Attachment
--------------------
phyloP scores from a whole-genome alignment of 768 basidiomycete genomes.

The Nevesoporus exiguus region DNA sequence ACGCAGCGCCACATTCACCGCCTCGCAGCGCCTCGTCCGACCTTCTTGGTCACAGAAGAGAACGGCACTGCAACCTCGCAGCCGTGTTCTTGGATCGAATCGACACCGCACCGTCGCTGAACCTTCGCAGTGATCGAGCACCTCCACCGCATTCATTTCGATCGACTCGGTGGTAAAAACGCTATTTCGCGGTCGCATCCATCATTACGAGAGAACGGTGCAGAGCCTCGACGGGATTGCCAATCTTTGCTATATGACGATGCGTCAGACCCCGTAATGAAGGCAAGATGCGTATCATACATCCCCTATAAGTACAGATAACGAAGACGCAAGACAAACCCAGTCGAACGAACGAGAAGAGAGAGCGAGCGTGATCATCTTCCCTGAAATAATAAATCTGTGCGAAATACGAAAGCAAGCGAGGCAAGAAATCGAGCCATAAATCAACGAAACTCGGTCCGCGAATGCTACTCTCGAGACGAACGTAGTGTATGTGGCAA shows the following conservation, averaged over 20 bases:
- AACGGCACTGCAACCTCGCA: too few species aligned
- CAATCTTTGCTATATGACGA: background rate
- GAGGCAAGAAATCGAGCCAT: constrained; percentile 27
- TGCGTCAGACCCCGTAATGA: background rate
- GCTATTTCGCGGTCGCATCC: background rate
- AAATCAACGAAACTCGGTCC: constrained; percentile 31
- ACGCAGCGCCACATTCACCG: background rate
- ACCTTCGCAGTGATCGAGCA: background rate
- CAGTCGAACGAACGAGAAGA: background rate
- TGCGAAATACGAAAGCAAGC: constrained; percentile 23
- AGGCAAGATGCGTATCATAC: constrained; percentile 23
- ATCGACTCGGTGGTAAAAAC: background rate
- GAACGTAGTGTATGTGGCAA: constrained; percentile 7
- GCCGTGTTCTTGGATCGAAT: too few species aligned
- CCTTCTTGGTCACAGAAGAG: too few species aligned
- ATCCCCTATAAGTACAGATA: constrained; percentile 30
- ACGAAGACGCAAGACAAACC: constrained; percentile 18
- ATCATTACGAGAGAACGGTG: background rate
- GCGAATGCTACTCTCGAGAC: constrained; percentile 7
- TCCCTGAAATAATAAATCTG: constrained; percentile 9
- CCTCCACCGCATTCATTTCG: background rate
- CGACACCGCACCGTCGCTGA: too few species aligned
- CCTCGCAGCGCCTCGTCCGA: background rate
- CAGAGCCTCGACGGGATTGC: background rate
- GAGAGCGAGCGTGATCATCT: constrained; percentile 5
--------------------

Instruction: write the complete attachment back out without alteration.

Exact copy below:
phyloP scores from a whole-genome alignment of 768 basidiomycete genomes.

The Nevesoporus exiguus region DNA sequence ACGCAGCGCCACATTCACCGCCTCGCAGCGCCTCGTCCGACCTTCTTGGTCACAGAAGAGAACGGCACTGCAACCTCGCAGCCGTGTTCTTGGATCGAATCGACACCGCACCGTCGCTGAACCTTCGCAGTGATCGAGCACCTCCACCGCATTCATTTCGATCGACTCGGTGGTAAAAACGCTATTTCGCGGTCGCATCCATCATTACGAGAGAACGGTGCAGAGCCTCGACGGGATTGCCAATCTTTGCTATATGACGATGCGTCAGACCCCGTAATGAAGGCAAGATGCGTATCATACATCCCCTATAAGTACAGATAACGAAGACGCAAGACAAACCCAGTCGAACGAACGAGAAGAGAGAGCGAGCGTGATCATCTTCCCTGAAATAATAAATCTGTGCGAAATACGAAAGCAAGCGAGGCAAGAAATCGAGCCATAAATCAACGAAACTCGGTCCGCGAATGCTACTCTCGAGACGAACGTAGTGTATGTGGCAA shows the following conservation, averaged over 20 bases:
- AACGGCACTGCAACCTCGCA: too few species aligned
- CAATCTTTGCTATATGACGA: background rate
- GAGGCAAGAAATCGAGCCAT: constrained; percentile 27
- TGCGTCAGACCCCGTAATGA: background rate
- GCTATTTCGCGGTCGCATCC: background rate
- AAATCAACGAAACTCGGTCC: constrained; percentile 31
- ACGCAGCGCCACATTCACCG: background rate
- ACCTTCGCAGTGATCGAGCA: background rate
- CAGTCGAACGAACGAGAAGA: background rate
- TGCGAAATACGAAAGCAAGC: constrained; percentile 23
- AGGCAAGATGCGTATCATAC: constrained; percentile 23
- ATCGACTCGGTGGTAAAAAC: background rate
- GAACGTAGTGTATGTGGCAA: constrained; percentile 7
- GCCGTGTTCTTGGATCGAAT: too few species aligned
- CCTTCTTGGTCACAGAAGAG: too few species aligned
- ATCCCCTATAAGTACAGATA: constrained; percentile 30
- ACGAAGACGCAAGACAAACC: constrained; percentile 18
- ATCATTACGAGAGAACGGTG: background rate
- GCGAATGCTACTCTCGAGAC: constrained; percentile 7
- TCCCTGAAATAATAAATCTG: constrained; percentile 9
- CCTCCACCGCATTCATTTCG: background rate
- CGACACCGCACCGTCGCTGA: too few species aligned
- CCTCGCAGCGCCTCGTCCGA: background rate
- CAGAGCCTCGACGGGATTGC: background rate
- GAGAGCGAGCGTGATCATCT: constrained; percentile 5